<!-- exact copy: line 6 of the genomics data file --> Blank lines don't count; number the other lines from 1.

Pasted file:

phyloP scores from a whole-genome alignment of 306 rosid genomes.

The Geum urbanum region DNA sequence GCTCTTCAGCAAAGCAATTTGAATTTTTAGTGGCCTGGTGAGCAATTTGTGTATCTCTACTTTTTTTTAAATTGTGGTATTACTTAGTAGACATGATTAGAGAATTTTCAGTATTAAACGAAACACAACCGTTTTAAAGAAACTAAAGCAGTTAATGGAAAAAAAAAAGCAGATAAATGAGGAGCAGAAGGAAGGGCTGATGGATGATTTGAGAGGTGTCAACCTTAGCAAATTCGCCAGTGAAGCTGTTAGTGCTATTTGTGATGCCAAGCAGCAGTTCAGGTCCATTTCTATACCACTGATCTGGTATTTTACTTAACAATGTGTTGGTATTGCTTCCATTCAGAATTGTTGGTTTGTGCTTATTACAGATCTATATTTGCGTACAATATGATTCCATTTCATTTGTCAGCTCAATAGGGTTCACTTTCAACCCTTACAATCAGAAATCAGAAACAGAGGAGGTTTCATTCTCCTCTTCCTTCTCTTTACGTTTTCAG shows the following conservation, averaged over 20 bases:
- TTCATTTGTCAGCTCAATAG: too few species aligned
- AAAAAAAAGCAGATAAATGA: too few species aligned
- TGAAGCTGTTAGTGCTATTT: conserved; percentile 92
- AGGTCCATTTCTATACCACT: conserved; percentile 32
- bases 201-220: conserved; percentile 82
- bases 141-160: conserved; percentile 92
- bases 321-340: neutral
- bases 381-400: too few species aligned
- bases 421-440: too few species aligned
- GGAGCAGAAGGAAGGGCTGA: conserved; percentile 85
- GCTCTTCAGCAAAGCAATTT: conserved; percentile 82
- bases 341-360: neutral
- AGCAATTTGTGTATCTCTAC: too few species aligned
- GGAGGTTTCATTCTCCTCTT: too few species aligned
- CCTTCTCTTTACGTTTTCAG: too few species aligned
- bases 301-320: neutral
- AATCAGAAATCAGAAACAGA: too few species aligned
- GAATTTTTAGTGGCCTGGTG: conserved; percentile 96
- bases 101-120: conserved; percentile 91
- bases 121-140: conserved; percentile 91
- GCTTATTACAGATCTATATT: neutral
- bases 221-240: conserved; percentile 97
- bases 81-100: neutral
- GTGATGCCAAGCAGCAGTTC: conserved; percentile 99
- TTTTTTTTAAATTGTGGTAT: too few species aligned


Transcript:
- AGGTCCATTTCTATACCACT: conserved; percentile 32